City Pulse

By Lili Eros-Sarnyai

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What is it about New York City in late summer that seems to attract hordes of both foreign and domestic tourists like bees to a honey-pot? Is it the stifling heat on the street that chokes you the moment you step out, or is it rather that certain Arctic chill favored by larger upscale department stores that could rival even a Siberian winter? Perhaps it is the cool tranquility of Central Park, promising shade and respite on a sizzling afternoon, or the majestic elegance of the Empire State Building, looming large and bright in the night sky…

Whatever the reason, it is a fact universally acknowledged that (apart from the Christmas holiday season) it is during the summer – particularly from mid-July ntil Labor Day, that New York becomes a hotel to the world. Gotham plays host to wide-eyed tourist from all over the US, as well as from around the world. It is simply impossible to step out of your apartment without feeling like you have somehow accidentally stepped into a foreign land, surrounded by a milieu of languages all competing for your attention and making our native English seem rather paltry in comparison. Ok, maybe that holds true for some parts of our fair metropolis 365 days a year, but you get my drift.

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Whilst for many intrepid souls such a feeling would no doubt lead to their immediate enrollment in an evening language or culture appreciation class, sadly yet perhaps understandably there remain those who feel slightly violated by what could be interpreted as a foreign invasion. No amount of persuasion concerning tourism’s importance for NYC’s economy will convert these steadfast New Yorkers to take a more generous view; they will not acknowledge the fact that without the congregation of so many cultures on one relatively small island, the city would lose its vibrancy, its multiethnic atmosphere, its animation and its innate quirkiness.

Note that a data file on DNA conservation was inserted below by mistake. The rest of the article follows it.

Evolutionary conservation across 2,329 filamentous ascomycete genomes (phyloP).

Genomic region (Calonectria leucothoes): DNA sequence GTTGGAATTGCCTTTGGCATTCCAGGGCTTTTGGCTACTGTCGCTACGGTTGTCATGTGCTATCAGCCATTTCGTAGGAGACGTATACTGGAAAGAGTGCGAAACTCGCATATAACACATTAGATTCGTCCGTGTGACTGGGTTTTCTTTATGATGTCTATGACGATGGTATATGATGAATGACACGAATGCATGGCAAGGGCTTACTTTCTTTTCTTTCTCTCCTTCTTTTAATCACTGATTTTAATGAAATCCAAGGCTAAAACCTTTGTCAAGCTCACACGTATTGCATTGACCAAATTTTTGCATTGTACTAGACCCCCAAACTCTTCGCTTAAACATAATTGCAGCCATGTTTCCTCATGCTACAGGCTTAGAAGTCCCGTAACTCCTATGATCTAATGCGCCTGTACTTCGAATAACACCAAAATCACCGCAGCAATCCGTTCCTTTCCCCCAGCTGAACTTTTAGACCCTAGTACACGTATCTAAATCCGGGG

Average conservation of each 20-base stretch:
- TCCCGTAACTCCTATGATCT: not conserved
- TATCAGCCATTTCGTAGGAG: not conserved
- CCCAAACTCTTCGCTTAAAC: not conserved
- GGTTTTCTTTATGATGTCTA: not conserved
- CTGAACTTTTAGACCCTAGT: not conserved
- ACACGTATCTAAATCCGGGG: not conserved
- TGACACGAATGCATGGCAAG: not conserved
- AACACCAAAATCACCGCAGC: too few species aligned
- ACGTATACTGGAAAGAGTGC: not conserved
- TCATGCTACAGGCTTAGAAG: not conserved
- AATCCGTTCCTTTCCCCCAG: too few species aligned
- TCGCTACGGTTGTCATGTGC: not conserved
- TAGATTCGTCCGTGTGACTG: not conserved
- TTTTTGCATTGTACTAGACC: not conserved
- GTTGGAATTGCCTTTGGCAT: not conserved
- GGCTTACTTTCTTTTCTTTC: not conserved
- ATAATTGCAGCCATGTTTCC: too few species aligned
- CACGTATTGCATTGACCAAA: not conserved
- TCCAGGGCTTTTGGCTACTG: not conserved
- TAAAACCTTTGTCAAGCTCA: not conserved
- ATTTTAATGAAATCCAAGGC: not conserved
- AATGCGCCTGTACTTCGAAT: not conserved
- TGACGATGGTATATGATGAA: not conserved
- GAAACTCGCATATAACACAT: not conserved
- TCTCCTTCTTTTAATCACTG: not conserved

Therefore, it is hardly surprising that with the heat of summer tempers tend to flare up, stress-induced-headaches begin, and innocent tourists often become the victims of the wrath of aggravated New York professionals in a rush to get to the next meeting, attempting to balance a large iced latte, Blackberry, cell phone and handbag whilst maneuvering their way around the out-of-towners. So for every New Yorker, whether you are a tourist lover, tolerater or especially if you happen to be a closet-hater, here are a few coping strategies to get you through these trying times…

The denial tactic:

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The name says it all: go about your daily business as usual, oozing nonchalance. Whilst this may at first seem rather straightforward and simple, it should be taken into account that this particular strategy requires a great deal of concentration, willpower and, some may argue, rudeness. Although marching through Times Square with your iPod blaring, your eyes fixed on distant point somewhere on the horizon, oblivious to the rush hour crowd, pushing and shoving everyone around you, may seem like a fun idea, it would be smart to keep in mind that such behavior may very well cause your fellow New Yorkers to mistake you for a rather aggressive tourist, and the tourists to take you for a typically rude New Yorker.

The sidewalk slide:
This is extremely useful and can be utilized in any blocked sidewalk situation. Master this move, and you will never again have to endure having to walk at a snail’s pace behind a group of ambling tourists (or even New Yorkers – it has been known to happen) who obstinately take over the entire pavement by insisting on walking mostly along the middle, with sporadic migrations to either side, preventing any attempts at overtaking.